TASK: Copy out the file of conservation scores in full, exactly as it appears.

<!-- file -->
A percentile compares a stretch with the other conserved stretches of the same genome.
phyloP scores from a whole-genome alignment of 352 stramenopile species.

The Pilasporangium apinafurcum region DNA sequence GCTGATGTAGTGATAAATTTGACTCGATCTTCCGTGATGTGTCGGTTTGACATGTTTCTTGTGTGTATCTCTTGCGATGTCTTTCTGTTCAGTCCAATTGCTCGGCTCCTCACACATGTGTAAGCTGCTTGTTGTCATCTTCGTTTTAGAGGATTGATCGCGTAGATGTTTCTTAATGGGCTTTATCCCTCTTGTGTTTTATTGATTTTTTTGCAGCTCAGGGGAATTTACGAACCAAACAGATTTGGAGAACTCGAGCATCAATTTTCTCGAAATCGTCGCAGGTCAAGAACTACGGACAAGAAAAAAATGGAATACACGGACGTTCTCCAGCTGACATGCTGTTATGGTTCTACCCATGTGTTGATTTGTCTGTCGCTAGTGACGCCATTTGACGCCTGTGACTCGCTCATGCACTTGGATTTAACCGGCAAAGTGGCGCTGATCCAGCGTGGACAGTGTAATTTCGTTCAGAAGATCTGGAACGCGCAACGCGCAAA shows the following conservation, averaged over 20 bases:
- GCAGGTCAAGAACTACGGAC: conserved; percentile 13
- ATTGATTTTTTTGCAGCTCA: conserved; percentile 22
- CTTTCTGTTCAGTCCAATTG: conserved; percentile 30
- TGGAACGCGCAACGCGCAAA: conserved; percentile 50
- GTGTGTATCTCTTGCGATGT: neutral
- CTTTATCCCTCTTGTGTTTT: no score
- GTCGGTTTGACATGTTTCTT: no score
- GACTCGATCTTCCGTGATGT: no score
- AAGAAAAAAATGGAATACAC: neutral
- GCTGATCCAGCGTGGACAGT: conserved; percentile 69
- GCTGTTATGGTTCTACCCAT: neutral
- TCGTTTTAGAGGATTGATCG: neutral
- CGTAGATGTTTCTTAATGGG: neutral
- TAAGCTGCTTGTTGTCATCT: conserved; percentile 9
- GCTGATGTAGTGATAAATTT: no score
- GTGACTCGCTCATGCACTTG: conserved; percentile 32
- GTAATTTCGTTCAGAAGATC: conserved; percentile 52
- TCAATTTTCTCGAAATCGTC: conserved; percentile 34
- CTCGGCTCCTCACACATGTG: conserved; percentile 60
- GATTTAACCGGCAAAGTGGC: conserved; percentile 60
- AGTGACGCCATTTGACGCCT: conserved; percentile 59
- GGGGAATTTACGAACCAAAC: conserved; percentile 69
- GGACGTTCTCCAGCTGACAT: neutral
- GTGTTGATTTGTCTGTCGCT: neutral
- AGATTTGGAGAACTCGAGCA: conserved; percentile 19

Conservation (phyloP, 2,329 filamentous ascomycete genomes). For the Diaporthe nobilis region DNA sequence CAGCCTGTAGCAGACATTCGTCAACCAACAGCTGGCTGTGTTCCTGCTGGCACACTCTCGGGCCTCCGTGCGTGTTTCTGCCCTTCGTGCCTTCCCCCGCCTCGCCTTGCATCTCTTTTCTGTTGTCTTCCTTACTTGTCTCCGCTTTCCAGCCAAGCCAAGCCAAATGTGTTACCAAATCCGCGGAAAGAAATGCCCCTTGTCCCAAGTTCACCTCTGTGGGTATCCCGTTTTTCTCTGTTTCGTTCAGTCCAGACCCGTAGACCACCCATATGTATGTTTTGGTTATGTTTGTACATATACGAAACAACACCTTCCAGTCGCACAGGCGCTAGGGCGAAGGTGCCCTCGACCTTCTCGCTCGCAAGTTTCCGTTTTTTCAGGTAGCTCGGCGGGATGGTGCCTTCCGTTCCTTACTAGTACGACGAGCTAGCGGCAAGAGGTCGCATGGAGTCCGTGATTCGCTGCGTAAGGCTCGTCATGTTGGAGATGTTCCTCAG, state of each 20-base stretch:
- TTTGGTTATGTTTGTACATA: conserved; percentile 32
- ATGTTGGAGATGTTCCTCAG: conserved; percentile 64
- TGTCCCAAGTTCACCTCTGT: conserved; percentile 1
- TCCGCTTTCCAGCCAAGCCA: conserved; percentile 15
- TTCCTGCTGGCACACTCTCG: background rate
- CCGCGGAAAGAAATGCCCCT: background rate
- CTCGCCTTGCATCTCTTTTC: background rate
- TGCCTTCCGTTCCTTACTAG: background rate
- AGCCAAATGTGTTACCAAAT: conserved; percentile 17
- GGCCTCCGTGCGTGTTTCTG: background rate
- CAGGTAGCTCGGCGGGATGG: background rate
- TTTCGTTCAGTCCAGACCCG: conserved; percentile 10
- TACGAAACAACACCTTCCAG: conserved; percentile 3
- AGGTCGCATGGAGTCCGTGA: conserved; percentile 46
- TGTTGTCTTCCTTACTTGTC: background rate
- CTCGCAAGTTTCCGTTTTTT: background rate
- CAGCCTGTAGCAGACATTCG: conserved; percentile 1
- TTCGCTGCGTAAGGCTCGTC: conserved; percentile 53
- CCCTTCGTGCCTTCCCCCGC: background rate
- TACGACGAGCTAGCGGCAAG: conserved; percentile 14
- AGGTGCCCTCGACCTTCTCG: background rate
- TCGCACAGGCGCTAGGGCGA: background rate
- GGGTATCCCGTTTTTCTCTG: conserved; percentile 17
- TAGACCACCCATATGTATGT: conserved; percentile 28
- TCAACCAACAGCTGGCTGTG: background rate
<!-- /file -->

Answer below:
A percentile compares a stretch with the other conserved stretches of the same genome.
phyloP scores from a whole-genome alignment of 352 stramenopile species.

The Pilasporangium apinafurcum region DNA sequence GCTGATGTAGTGATAAATTTGACTCGATCTTCCGTGATGTGTCGGTTTGACATGTTTCTTGTGTGTATCTCTTGCGATGTCTTTCTGTTCAGTCCAATTGCTCGGCTCCTCACACATGTGTAAGCTGCTTGTTGTCATCTTCGTTTTAGAGGATTGATCGCGTAGATGTTTCTTAATGGGCTTTATCCCTCTTGTGTTTTATTGATTTTTTTGCAGCTCAGGGGAATTTACGAACCAAACAGATTTGGAGAACTCGAGCATCAATTTTCTCGAAATCGTCGCAGGTCAAGAACTACGGACAAGAAAAAAATGGAATACACGGACGTTCTCCAGCTGACATGCTGTTATGGTTCTACCCATGTGTTGATTTGTCTGTCGCTAGTGACGCCATTTGACGCCTGTGACTCGCTCATGCACTTGGATTTAACCGGCAAAGTGGCGCTGATCCAGCGTGGACAGTGTAATTTCGTTCAGAAGATCTGGAACGCGCAACGCGCAAA shows the following conservation, averaged over 20 bases:
- GCAGGTCAAGAACTACGGAC: conserved; percentile 13
- ATTGATTTTTTTGCAGCTCA: conserved; percentile 22
- CTTTCTGTTCAGTCCAATTG: conserved; percentile 30
- TGGAACGCGCAACGCGCAAA: conserved; percentile 50
- GTGTGTATCTCTTGCGATGT: neutral
- CTTTATCCCTCTTGTGTTTT: no score
- GTCGGTTTGACATGTTTCTT: no score
- GACTCGATCTTCCGTGATGT: no score
- AAGAAAAAAATGGAATACAC: neutral
- GCTGATCCAGCGTGGACAGT: conserved; percentile 69
- GCTGTTATGGTTCTACCCAT: neutral
- TCGTTTTAGAGGATTGATCG: neutral
- CGTAGATGTTTCTTAATGGG: neutral
- TAAGCTGCTTGTTGTCATCT: conserved; percentile 9
- GCTGATGTAGTGATAAATTT: no score
- GTGACTCGCTCATGCACTTG: conserved; percentile 32
- GTAATTTCGTTCAGAAGATC: conserved; percentile 52
- TCAATTTTCTCGAAATCGTC: conserved; percentile 34
- CTCGGCTCCTCACACATGTG: conserved; percentile 60
- GATTTAACCGGCAAAGTGGC: conserved; percentile 60
- AGTGACGCCATTTGACGCCT: conserved; percentile 59
- GGGGAATTTACGAACCAAAC: conserved; percentile 69
- GGACGTTCTCCAGCTGACAT: neutral
- GTGTTGATTTGTCTGTCGCT: neutral
- AGATTTGGAGAACTCGAGCA: conserved; percentile 19

Conservation (phyloP, 2,329 filamentous ascomycete genomes). For the Diaporthe nobilis region DNA sequence CAGCCTGTAGCAGACATTCGTCAACCAACAGCTGGCTGTGTTCCTGCTGGCACACTCTCGGGCCTCCGTGCGTGTTTCTGCCCTTCGTGCCTTCCCCCGCCTCGCCTTGCATCTCTTTTCTGTTGTCTTCCTTACTTGTCTCCGCTTTCCAGCCAAGCCAAGCCAAATGTGTTACCAAATCCGCGGAAAGAAATGCCCCTTGTCCCAAGTTCACCTCTGTGGGTATCCCGTTTTTCTCTGTTTCGTTCAGTCCAGACCCGTAGACCACCCATATGTATGTTTTGGTTATGTTTGTACATATACGAAACAACACCTTCCAGTCGCACAGGCGCTAGGGCGAAGGTGCCCTCGACCTTCTCGCTCGCAAGTTTCCGTTTTTTCAGGTAGCTCGGCGGGATGGTGCCTTCCGTTCCTTACTAGTACGACGAGCTAGCGGCAAGAGGTCGCATGGAGTCCGTGATTCGCTGCGTAAGGCTCGTCATGTTGGAGATGTTCCTCAG, state of each 20-base stretch:
- TTTGGTTATGTTTGTACATA: conserved; percentile 32
- ATGTTGGAGATGTTCCTCAG: conserved; percentile 64
- TGTCCCAAGTTCACCTCTGT: conserved; percentile 1
- TCCGCTTTCCAGCCAAGCCA: conserved; percentile 15
- TTCCTGCTGGCACACTCTCG: background rate
- CCGCGGAAAGAAATGCCCCT: background rate
- CTCGCCTTGCATCTCTTTTC: background rate
- TGCCTTCCGTTCCTTACTAG: background rate
- AGCCAAATGTGTTACCAAAT: conserved; percentile 17
- GGCCTCCGTGCGTGTTTCTG: background rate
- CAGGTAGCTCGGCGGGATGG: background rate
- TTTCGTTCAGTCCAGACCCG: conserved; percentile 10
- TACGAAACAACACCTTCCAG: conserved; percentile 3
- AGGTCGCATGGAGTCCGTGA: conserved; percentile 46
- TGTTGTCTTCCTTACTTGTC: background rate
- CTCGCAAGTTTCCGTTTTTT: background rate
- CAGCCTGTAGCAGACATTCG: conserved; percentile 1
- TTCGCTGCGTAAGGCTCGTC: conserved; percentile 53
- CCCTTCGTGCCTTCCCCCGC: background rate
- TACGACGAGCTAGCGGCAAG: conserved; percentile 14
- AGGTGCCCTCGACCTTCTCG: background rate
- TCGCACAGGCGCTAGGGCGA: background rate
- GGGTATCCCGTTTTTCTCTG: conserved; percentile 17
- TAGACCACCCATATGTATGT: conserved; percentile 28
- TCAACCAACAGCTGGCTGTG: background rate